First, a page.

Jaisaan Lovett of Rochester, New York, became the first black valedictorian in his school’s history. As graduation approached, he expected to give a speech at the commencement ceremony for the University Preparatory Charter School for Young Men, just as past valedictorians had done.
But for reasons that remain unclear, that speaking invitation didn’t come. And according to Lovett, when he sought permission to give remarks from the school’s president, Joseph Munno, the answer was no.
“He didn’t want to see the speech or what it said, nothing,” Lovett said in an interview with The Rochester Democrat and Chronicle. “He just said no.”
Rochester Mayor Lovely Warren, for whose office Lovett works as an intern, intervened. Upon hearing what happened to Lovett, who will go on to study with a full scholarship at Clark Atlanta University, she gave him a platform to deliver his speech. Then she posted video of the speech to YouTube, and shared the post on Facebook and Twitter.
″Unfortunately Jaisaan’s school did not allow him to give his valedictorian speech,” Warren said before handing the mic over to Lovett. “For some reason, his school, in a country where freedom of speech is a constitutional right, and the city of Frederick Douglass, turned his moment of triumph into a time of sorrow and pain.”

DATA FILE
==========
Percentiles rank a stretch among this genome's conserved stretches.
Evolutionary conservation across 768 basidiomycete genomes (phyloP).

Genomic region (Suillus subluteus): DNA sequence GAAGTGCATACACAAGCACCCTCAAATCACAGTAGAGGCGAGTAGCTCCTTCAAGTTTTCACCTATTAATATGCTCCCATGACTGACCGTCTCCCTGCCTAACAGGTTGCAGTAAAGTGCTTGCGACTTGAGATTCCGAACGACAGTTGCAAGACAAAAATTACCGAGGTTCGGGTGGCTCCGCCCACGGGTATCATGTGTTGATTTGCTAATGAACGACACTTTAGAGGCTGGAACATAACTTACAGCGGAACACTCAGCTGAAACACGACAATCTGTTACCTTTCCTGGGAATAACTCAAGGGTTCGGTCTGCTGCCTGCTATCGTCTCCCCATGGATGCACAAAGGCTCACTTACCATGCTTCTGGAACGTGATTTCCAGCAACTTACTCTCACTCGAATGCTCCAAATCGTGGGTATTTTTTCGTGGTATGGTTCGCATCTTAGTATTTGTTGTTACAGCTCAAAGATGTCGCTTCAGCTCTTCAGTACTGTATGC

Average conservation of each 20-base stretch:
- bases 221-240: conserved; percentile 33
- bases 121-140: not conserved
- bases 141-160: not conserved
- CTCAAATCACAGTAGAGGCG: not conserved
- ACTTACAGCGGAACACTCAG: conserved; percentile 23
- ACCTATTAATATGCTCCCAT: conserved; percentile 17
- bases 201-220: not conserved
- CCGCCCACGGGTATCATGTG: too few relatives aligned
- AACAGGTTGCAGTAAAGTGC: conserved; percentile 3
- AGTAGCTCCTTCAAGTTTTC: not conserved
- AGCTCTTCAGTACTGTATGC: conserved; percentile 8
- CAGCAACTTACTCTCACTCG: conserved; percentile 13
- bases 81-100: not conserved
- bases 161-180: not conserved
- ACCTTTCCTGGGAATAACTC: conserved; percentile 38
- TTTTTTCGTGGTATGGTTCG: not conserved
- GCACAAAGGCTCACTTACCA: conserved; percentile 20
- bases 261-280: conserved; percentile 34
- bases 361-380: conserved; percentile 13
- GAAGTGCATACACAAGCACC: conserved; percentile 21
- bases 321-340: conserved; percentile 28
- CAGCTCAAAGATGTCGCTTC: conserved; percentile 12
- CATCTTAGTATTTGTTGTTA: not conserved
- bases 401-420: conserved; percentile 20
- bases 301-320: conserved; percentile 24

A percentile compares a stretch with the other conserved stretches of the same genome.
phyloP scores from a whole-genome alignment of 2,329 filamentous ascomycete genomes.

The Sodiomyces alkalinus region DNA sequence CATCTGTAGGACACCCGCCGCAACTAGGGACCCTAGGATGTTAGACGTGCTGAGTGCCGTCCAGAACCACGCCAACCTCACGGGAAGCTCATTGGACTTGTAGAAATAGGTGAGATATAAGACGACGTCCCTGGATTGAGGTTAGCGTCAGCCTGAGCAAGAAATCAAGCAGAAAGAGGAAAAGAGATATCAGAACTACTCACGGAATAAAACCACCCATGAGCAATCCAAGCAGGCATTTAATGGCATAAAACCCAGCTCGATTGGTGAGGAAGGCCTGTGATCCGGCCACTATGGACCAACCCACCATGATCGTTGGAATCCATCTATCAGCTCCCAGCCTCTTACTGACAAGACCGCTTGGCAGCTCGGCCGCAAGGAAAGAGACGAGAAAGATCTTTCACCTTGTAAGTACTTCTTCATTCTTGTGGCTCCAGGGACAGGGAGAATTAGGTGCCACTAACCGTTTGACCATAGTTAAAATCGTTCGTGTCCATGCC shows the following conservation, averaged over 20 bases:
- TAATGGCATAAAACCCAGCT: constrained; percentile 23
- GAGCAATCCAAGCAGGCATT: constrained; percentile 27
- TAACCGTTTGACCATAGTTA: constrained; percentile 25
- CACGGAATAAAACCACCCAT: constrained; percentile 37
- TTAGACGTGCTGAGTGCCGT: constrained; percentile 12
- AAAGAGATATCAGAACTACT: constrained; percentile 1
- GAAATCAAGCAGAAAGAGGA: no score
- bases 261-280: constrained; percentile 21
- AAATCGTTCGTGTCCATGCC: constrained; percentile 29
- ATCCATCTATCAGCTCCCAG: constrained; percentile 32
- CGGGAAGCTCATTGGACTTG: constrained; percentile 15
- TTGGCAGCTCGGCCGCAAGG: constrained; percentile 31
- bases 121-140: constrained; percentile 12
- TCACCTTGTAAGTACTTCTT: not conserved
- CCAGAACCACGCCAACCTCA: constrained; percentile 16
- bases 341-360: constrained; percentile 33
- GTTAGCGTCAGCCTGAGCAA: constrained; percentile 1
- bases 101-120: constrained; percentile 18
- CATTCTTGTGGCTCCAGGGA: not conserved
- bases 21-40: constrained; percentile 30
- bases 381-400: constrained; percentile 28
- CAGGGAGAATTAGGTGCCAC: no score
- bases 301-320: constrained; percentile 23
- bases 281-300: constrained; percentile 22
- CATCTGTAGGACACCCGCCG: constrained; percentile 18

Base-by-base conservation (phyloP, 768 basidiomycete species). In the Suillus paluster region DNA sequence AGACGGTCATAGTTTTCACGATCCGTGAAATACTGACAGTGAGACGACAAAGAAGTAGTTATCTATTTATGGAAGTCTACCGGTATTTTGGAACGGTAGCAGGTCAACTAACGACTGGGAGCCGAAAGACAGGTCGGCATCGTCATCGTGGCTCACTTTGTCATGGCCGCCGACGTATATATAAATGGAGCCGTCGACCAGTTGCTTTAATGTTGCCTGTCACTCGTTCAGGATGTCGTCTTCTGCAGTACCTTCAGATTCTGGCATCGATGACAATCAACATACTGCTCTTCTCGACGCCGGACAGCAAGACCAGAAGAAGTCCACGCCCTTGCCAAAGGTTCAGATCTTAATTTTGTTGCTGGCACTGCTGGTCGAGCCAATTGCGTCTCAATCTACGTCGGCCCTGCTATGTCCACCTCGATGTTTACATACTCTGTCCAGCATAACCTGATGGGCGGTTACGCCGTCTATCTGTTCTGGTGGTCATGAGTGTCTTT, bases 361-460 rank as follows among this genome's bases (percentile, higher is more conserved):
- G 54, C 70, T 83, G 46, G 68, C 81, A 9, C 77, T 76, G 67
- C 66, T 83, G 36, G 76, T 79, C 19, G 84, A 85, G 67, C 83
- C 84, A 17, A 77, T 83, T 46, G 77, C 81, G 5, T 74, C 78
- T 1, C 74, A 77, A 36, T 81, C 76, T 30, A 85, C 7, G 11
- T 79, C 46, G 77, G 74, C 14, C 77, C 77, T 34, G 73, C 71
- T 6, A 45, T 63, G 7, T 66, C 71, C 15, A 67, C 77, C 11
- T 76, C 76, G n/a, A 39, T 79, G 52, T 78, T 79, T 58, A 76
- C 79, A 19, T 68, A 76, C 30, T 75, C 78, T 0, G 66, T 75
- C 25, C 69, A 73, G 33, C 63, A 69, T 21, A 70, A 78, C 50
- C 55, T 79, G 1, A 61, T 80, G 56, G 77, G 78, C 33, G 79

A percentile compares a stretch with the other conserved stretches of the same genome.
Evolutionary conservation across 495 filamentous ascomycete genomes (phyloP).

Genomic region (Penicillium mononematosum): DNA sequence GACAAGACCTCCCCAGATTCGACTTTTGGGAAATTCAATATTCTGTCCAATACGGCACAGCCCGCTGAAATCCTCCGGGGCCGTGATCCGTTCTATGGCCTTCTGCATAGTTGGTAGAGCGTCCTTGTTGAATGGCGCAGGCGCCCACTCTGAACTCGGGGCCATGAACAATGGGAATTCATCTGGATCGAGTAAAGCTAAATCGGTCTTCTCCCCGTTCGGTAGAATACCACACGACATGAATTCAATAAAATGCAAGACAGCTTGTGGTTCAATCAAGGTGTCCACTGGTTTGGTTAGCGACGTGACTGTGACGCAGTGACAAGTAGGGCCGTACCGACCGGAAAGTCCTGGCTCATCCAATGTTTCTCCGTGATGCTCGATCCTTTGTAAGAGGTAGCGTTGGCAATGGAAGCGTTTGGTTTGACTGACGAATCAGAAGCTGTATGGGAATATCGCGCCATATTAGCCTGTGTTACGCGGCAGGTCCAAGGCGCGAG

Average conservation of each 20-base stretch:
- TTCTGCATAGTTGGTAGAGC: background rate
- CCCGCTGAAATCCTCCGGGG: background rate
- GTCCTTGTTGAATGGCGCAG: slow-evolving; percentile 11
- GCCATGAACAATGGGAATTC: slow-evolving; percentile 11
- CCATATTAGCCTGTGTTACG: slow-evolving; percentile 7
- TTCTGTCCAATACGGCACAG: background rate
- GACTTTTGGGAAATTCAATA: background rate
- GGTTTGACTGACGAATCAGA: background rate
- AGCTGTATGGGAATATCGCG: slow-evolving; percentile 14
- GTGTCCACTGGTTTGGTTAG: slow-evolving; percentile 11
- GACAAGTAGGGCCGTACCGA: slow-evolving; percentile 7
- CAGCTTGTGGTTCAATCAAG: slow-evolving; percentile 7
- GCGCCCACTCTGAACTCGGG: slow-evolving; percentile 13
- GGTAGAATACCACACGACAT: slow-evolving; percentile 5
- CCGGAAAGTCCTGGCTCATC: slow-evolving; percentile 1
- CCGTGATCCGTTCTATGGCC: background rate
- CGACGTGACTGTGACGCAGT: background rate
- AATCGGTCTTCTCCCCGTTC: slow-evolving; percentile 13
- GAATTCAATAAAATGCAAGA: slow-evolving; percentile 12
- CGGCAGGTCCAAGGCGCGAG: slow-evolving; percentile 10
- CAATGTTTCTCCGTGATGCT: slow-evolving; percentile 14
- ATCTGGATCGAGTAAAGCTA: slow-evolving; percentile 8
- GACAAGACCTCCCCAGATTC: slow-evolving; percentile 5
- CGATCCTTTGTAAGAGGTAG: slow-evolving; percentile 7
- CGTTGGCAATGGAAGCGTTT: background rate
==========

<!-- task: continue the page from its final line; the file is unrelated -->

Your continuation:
Lovett then delivered his speech, which sought to inspire others to succeed and thanked his parents for supporting him during his time at UPrep. He also took a moment to address Munno, who he said he had clashed with in the past.
“I’m here as the UPrep 2018 valedictorian to tell you that you couldn’t break me. I’m still here, and I’m still here strong,” Lovett said.
As news of the school’s refusal and the mayor’s intervention went viral, the UPrep Board of Trustees posted a message on the school’s Facebook page indicating they were looking into the situation and unable to comment publicly due to privacy reasons. The school did not respond to HuffPost’s request for comment.
“We are aware of the concern with the Valedictorian not speaking at graduation. The Board will be reviewing the circumstances regarding what happened and looking into the related guidelines and school policies,” the message states. “UPrep wishes Jaisaan Lovett, the first black Valedictorian in the school’s four year graduation history, much success as he continues his education at Clark Atlanta University.”
The UPrep ruckus comes weeks after school officials cut the mic during a valedictorian’s commencement address in California.
Petaluma High School senior Lulabel Seitz was abruptly silenced when she was about to talk about being sexually assaulted at school and the administration’s handling of her experience. She finished her remarks without a microphone at graduation and posted video of her speech in its entirety to YouTube.
CORRECTION: A previous version of this story indicated Joseph Munno was UPrep’s principal. He is its president.